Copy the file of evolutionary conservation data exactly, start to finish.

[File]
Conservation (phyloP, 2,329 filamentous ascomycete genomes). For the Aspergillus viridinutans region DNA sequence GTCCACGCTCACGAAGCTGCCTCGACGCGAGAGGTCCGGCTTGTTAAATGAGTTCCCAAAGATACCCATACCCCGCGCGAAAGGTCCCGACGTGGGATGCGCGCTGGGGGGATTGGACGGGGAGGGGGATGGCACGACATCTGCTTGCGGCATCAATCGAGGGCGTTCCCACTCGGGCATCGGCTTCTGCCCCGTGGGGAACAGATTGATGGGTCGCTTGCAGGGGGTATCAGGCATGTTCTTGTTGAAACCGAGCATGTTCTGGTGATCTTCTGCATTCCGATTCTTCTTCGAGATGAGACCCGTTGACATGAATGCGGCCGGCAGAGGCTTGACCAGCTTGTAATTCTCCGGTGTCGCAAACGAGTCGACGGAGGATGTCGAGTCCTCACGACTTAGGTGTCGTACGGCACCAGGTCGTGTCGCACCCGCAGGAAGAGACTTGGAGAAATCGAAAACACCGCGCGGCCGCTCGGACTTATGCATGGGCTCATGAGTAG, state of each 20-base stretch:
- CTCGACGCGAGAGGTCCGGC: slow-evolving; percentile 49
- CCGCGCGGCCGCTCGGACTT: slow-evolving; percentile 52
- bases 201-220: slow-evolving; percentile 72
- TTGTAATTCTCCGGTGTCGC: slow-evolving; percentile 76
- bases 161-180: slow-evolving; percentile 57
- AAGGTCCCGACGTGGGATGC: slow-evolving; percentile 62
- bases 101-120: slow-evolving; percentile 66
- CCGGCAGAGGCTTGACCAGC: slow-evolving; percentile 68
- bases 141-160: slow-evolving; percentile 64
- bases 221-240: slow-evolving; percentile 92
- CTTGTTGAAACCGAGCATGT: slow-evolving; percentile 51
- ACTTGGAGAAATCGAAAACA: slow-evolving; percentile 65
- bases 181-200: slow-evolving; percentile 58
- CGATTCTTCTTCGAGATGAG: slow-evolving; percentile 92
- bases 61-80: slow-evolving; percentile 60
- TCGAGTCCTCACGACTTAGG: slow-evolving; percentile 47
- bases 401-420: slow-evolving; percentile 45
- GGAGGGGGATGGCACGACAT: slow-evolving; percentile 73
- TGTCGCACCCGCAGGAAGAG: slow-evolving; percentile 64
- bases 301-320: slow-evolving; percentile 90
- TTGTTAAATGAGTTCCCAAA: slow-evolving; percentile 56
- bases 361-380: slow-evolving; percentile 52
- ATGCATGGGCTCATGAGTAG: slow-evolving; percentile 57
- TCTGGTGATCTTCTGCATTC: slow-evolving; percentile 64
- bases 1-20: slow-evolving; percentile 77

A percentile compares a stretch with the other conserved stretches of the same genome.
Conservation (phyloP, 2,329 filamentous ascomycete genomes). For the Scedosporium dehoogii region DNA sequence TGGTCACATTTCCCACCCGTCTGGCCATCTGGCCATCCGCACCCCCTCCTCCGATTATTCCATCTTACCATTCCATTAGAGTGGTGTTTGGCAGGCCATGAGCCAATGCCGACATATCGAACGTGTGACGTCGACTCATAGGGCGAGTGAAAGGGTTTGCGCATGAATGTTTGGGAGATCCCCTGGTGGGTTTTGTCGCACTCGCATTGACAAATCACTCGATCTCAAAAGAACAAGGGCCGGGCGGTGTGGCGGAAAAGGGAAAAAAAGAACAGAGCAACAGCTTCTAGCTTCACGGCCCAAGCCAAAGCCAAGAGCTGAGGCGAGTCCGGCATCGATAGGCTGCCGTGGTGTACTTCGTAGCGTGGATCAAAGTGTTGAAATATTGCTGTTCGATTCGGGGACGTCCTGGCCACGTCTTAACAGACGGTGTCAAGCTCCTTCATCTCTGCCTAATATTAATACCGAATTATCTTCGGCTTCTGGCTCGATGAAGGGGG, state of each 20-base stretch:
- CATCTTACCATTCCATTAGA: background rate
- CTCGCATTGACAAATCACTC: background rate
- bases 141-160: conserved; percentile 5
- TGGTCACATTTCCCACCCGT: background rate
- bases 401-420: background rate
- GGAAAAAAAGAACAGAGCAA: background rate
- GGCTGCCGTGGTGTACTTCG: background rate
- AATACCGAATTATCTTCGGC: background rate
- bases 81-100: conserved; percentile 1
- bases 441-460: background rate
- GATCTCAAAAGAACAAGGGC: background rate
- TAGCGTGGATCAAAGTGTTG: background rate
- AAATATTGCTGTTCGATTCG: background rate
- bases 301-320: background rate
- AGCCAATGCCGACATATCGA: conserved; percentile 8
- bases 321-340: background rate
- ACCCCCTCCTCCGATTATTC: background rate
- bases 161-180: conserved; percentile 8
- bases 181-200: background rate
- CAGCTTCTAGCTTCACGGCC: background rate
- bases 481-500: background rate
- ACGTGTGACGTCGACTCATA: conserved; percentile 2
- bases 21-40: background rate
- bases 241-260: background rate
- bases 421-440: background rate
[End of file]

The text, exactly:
Conservation (phyloP, 2,329 filamentous ascomycete genomes). For the Aspergillus viridinutans region DNA sequence GTCCACGCTCACGAAGCTGCCTCGACGCGAGAGGTCCGGCTTGTTAAATGAGTTCCCAAAGATACCCATACCCCGCGCGAAAGGTCCCGACGTGGGATGCGCGCTGGGGGGATTGGACGGGGAGGGGGATGGCACGACATCTGCTTGCGGCATCAATCGAGGGCGTTCCCACTCGGGCATCGGCTTCTGCCCCGTGGGGAACAGATTGATGGGTCGCTTGCAGGGGGTATCAGGCATGTTCTTGTTGAAACCGAGCATGTTCTGGTGATCTTCTGCATTCCGATTCTTCTTCGAGATGAGACCCGTTGACATGAATGCGGCCGGCAGAGGCTTGACCAGCTTGTAATTCTCCGGTGTCGCAAACGAGTCGACGGAGGATGTCGAGTCCTCACGACTTAGGTGTCGTACGGCACCAGGTCGTGTCGCACCCGCAGGAAGAGACTTGGAGAAATCGAAAACACCGCGCGGCCGCTCGGACTTATGCATGGGCTCATGAGTAG, state of each 20-base stretch:
- CTCGACGCGAGAGGTCCGGC: slow-evolving; percentile 49
- CCGCGCGGCCGCTCGGACTT: slow-evolving; percentile 52
- bases 201-220: slow-evolving; percentile 72
- TTGTAATTCTCCGGTGTCGC: slow-evolving; percentile 76
- bases 161-180: slow-evolving; percentile 57
- AAGGTCCCGACGTGGGATGC: slow-evolving; percentile 62
- bases 101-120: slow-evolving; percentile 66
- CCGGCAGAGGCTTGACCAGC: slow-evolving; percentile 68
- bases 141-160: slow-evolving; percentile 64
- bases 221-240: slow-evolving; percentile 92
- CTTGTTGAAACCGAGCATGT: slow-evolving; percentile 51
- ACTTGGAGAAATCGAAAACA: slow-evolving; percentile 65
- bases 181-200: slow-evolving; percentile 58
- CGATTCTTCTTCGAGATGAG: slow-evolving; percentile 92
- bases 61-80: slow-evolving; percentile 60
- TCGAGTCCTCACGACTTAGG: slow-evolving; percentile 47
- bases 401-420: slow-evolving; percentile 45
- GGAGGGGGATGGCACGACAT: slow-evolving; percentile 73
- TGTCGCACCCGCAGGAAGAG: slow-evolving; percentile 64
- bases 301-320: slow-evolving; percentile 90
- TTGTTAAATGAGTTCCCAAA: slow-evolving; percentile 56
- bases 361-380: slow-evolving; percentile 52
- ATGCATGGGCTCATGAGTAG: slow-evolving; percentile 57
- TCTGGTGATCTTCTGCATTC: slow-evolving; percentile 64
- bases 1-20: slow-evolving; percentile 77

A percentile compares a stretch with the other conserved stretches of the same genome.
Conservation (phyloP, 2,329 filamentous ascomycete genomes). For the Scedosporium dehoogii region DNA sequence TGGTCACATTTCCCACCCGTCTGGCCATCTGGCCATCCGCACCCCCTCCTCCGATTATTCCATCTTACCATTCCATTAGAGTGGTGTTTGGCAGGCCATGAGCCAATGCCGACATATCGAACGTGTGACGTCGACTCATAGGGCGAGTGAAAGGGTTTGCGCATGAATGTTTGGGAGATCCCCTGGTGGGTTTTGTCGCACTCGCATTGACAAATCACTCGATCTCAAAAGAACAAGGGCCGGGCGGTGTGGCGGAAAAGGGAAAAAAAGAACAGAGCAACAGCTTCTAGCTTCACGGCCCAAGCCAAAGCCAAGAGCTGAGGCGAGTCCGGCATCGATAGGCTGCCGTGGTGTACTTCGTAGCGTGGATCAAAGTGTTGAAATATTGCTGTTCGATTCGGGGACGTCCTGGCCACGTCTTAACAGACGGTGTCAAGCTCCTTCATCTCTGCCTAATATTAATACCGAATTATCTTCGGCTTCTGGCTCGATGAAGGGGG, state of each 20-base stretch:
- CATCTTACCATTCCATTAGA: background rate
- CTCGCATTGACAAATCACTC: background rate
- bases 141-160: conserved; percentile 5
- TGGTCACATTTCCCACCCGT: background rate
- bases 401-420: background rate
- GGAAAAAAAGAACAGAGCAA: background rate
- GGCTGCCGTGGTGTACTTCG: background rate
- AATACCGAATTATCTTCGGC: background rate
- bases 81-100: conserved; percentile 1
- bases 441-460: background rate
- GATCTCAAAAGAACAAGGGC: background rate
- TAGCGTGGATCAAAGTGTTG: background rate
- AAATATTGCTGTTCGATTCG: background rate
- bases 301-320: background rate
- AGCCAATGCCGACATATCGA: conserved; percentile 8
- bases 321-340: background rate
- ACCCCCTCCTCCGATTATTC: background rate
- bases 161-180: conserved; percentile 8
- bases 181-200: background rate
- CAGCTTCTAGCTTCACGGCC: background rate
- bases 481-500: background rate
- ACGTGTGACGTCGACTCATA: conserved; percentile 2
- bases 21-40: background rate
- bases 241-260: background rate
- bases 421-440: background rate